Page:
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My IBWAA Hall of Fame Ballot

Before looking at my ballot, please keep in mind that the IBWAA already elected players on the current ballot. This includes Mike Piazza and Jeff Bagwell I would’ve voted for them because I don’t play the steroids guessing game

I also would’ve voted for Tim Raines, but he already received the necessary 75% from the IBWAA. Raines was the second best lead off hitter of all time, and frankly I haven’t seen a good reason to withhold your vote for him. Furthermore, even if the vote doesn’t count towards the BBWAA Hall of Fame ballot, I didn’t want to incur the wrath of Jonah Keri

As a reminder, here are the criteria I use in Hall of Fame voting. As such, I did not vote for Barry Bonds or Roger Clemens. With that said, here are the players on my ballot:

Ken Griffey, Jr.

Junior might’ve been the best player in my lifetime, at least when he was launching home runs in the old Kingdome. When you look at his WAR, he’s only behind Willie MaysTy CobbTris Speaker, and Mickey Mantle. If you’re the fifth best ever at a position, you deserve to be in the Hall of Fame. 

Alan Trammell

The average Hall of Fame SS has a career WAR of 66.7, a peak WAR (also known as WAR7) of 42.8, and a JAWS score of 54.7. Trammell’s numbers are 70.4/44.6/57.5. Translation, he’s one of the top SS in major league history. Keep in mind, he is a .285/.352/.415 career hitter with four Gold Gloves, six All Star Game appearances, and three Silver Sluggers. 
On top of that, he hit .333/.404/.588 in the postseason. He was also the 1984 World Series MVP. It’s his last year on the ballot. He deserves to be elected. 

Larry Walker

The narrative on Walker is he’s a Coors Field creation. I get it because he hit an amazing .381/.462/.710 at Coors Field. Those are insane numbers.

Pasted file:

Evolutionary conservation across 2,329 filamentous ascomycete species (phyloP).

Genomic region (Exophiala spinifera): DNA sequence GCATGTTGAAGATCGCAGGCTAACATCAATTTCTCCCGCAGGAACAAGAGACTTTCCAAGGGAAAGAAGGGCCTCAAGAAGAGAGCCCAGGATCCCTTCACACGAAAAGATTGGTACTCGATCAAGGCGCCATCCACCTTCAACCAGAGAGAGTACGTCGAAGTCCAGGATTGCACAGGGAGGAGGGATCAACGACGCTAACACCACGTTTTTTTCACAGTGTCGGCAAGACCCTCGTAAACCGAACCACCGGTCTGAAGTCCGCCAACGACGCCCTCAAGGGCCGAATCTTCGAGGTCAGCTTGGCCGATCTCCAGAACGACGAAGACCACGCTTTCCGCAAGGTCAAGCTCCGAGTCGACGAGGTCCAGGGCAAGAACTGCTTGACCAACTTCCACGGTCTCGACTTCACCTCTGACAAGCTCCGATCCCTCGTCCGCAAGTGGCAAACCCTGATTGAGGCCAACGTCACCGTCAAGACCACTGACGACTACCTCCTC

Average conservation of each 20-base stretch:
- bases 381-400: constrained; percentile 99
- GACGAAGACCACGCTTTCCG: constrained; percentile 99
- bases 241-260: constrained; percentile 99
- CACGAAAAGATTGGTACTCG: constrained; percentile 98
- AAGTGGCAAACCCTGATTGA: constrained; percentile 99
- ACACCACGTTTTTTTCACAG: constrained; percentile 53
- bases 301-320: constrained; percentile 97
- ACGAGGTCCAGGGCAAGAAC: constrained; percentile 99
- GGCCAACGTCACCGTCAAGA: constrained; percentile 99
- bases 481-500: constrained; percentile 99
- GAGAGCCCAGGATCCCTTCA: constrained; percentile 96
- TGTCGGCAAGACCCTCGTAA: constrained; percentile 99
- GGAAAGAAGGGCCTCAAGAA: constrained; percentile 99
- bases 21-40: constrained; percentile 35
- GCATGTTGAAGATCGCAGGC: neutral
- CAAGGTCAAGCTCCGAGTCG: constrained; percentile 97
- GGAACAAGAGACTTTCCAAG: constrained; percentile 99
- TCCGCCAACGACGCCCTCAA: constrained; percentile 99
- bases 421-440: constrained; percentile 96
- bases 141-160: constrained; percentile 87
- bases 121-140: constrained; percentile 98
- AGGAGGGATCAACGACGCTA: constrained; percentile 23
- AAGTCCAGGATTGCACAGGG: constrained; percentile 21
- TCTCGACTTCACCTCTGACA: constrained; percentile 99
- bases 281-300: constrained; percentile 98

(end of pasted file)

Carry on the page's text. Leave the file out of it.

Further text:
Look at it this way. Walker has hit .278/.370/.495 on the road in his career. In his six years with the Expos at the beginning of his career, he hit .281/.357/.483. Reggie Jackson, who was one of the top RF all time, hit .262/.356/.490. On top of this, Walker was a five time All Star with seven Gold Gloves and two Silver Sluggers. He was the 1997 NL MVP. If you’re comparable to Reggie Jackson, you’re a Hall of Famer. 

Jeff Kent

If you look over Kent’s career, his WAR, WAR7, or JAWS doesn’t match-up. The average for second baseman is 69.3/44.4/56.9. Kent was only 55.2/35.6/45.4. He fell short on those terms, but I voted for him anyway. 

The issue is Kent was not a good defensive player, but he was a terrific hitter. Amongst second baseman, he’s hit the most homeruns, fourth most doubles, third highest RBI, and the second highest slugging percentage. Overall, he was a .290/.356/.500 hitter with 377 homeruns. He was the second best offensive second baseman to Rogers Hornsby. To me, being the second best offensively at his position was barely sufficient for me to vote for him. 

Curt Schilling

Look, I think postseason excellence should be considered in Hall of Fame voting. Schilling was 11-2 with a 2.23 ERA, a 0.968 WHIP, and a World Series MVP. Bloody sock or not, that is as impressive as it gets. 

With that said, I didn’t vote for Schilling due to his postseason success. I voted for him due to his regular season success. Schilling was 216-146 with a 3.46 ERA. 1.137 WHIP, a 8.6 K/9, and a 4.38 K/BB ratio. His K/BB is second best all time. His stats are good enough for a 127 ERA+, which is the same as Tom Seaver. His WAR is 79.9, which is higher than the average WAR for a Hall of Fame pitcher

Postseason success or not, Curt Schilling is a Hall of Famer. 

Mike Mussina

Speaking of career WAR, Mussina’s career WAR of 83.0 is actually higher than Schilling’s.